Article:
Focusing On The Limits Of Healthcare Price Transparency Tools Can Limit Their Growth

There are primarily four very influential groups that decide what health insurance plans workers can access and the price of those plans. These groups include employers, policymakers, insurance companies, and medical care professionals and administrators. Unfortunately, these groups are doing very little to control healthcare costs.

Employers do not use their buying power and size to demand lower health plan premiums. Policymakers do not support regulations to control medical care prices. Health insurance companies do not work with regulators and health care professionals to improve administrative efficiencies. And medical care professionals and administrators ignore the impact of high medical care prices on consumers.

So with still no say on health plan design and price, workers now have primary responsibility for dealing with high healthcare costs. And they have no choice but to use the few tools available to them—wellness programs and price transparency tools. Wellness programs aren’t turning out to be the cost savers that everyone wanted them to be, but price transparency tools could. But first the focus needs to change from the limitation of transparency tools to making them more robust.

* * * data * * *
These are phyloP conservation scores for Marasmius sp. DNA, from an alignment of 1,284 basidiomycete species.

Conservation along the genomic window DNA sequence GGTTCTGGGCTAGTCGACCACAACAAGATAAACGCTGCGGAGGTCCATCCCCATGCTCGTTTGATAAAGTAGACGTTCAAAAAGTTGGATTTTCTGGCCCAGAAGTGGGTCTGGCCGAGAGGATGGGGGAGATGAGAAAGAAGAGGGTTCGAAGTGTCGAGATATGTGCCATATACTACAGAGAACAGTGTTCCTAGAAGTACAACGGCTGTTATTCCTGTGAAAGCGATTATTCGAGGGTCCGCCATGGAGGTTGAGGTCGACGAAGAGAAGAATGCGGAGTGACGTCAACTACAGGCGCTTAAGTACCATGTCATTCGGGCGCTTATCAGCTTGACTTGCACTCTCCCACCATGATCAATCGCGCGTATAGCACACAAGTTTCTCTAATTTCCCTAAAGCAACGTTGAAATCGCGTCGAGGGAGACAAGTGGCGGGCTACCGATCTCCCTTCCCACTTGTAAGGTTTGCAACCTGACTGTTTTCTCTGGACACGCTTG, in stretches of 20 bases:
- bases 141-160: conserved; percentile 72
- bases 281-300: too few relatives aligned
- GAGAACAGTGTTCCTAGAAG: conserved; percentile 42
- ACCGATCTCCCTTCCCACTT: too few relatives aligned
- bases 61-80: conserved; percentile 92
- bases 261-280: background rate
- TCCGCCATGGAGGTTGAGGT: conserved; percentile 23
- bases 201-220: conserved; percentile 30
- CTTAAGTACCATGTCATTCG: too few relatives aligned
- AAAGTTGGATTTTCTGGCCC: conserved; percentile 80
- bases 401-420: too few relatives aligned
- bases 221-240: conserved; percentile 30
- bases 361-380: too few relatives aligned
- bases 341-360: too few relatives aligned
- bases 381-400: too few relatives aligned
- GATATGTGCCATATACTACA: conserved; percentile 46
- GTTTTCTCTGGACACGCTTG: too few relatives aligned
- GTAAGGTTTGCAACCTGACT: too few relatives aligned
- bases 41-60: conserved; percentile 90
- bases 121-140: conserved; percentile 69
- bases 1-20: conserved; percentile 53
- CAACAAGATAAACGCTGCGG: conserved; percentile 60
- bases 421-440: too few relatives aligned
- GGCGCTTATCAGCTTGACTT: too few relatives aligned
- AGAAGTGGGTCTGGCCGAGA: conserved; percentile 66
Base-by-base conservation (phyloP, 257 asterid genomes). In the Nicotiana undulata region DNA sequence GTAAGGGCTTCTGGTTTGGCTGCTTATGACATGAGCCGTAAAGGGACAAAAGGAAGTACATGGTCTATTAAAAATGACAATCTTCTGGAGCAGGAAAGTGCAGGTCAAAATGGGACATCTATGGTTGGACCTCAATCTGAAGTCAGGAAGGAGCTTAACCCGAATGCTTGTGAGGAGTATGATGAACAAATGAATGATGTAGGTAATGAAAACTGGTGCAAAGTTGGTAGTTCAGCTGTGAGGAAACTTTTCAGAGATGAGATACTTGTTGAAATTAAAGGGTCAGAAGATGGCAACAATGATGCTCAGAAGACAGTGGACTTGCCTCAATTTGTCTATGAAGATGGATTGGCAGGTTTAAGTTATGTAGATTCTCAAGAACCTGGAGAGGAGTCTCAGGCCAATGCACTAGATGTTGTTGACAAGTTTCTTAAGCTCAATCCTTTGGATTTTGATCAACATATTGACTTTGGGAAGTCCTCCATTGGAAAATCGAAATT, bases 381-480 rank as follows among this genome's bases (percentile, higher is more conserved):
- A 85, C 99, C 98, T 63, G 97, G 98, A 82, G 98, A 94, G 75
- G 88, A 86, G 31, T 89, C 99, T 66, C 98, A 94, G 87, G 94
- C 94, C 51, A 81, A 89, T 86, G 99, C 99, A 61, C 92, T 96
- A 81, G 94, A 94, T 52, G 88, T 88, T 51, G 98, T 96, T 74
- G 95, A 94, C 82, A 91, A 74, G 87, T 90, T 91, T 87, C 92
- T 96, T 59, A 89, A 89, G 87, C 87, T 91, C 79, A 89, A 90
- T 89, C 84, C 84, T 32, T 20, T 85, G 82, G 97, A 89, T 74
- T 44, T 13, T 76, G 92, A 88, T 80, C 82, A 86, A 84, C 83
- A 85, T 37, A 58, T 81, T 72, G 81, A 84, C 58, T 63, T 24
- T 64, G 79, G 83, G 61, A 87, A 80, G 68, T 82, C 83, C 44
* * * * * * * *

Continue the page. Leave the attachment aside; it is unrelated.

Price transparency tools are still in the infancy stage of development, yet critics are ready to dismiss them as too imperfect for use. And its not just curmudgeonly critics that are giving these tools the thumbs down, others minimize them as well. Doctors roared with contempt over the release of Medicare physician costs data. Health insurers promptly display the limits of their online price tools with prominent disclaimers. And articles abound about the geographical limitations of these tools.

But what if all of this negativity about price transparency tools is stalling its development. Yes, the tools are limited in that they do not include price data on every medical procedure. They also do not typically include performance data or account for geographical cost of living differences. However, there is the potential to address all of these “limitations.” And workers deserve more robust price transparency tools… And employers, policymakers, health insurers, and medical care professionals and administrators should work tirelessly to make sure they get them.

It’s counterproductive to tell workers that they have to take more responsibility for keeping healthcare costs down, and give them incomplete tools and information to reach this goal. It is also counterproductive to give up on price transparency tools in their infancy. The data and the technology exist to make these tools a game changer in the battle against inexplicable medical care prices.


This open enrollment season employers will require workers to assume more of the costs for their health insurance. They will offer wellness program incentives to defray a portion of the price of the plan. And they will remind employees to use online tools to help them choose a health plan. Hopefully, they will promote these tools as useful and necessary and not just limited. And, even more hopefully, they will take a leadership role in enhancing and improving these tools in the future.
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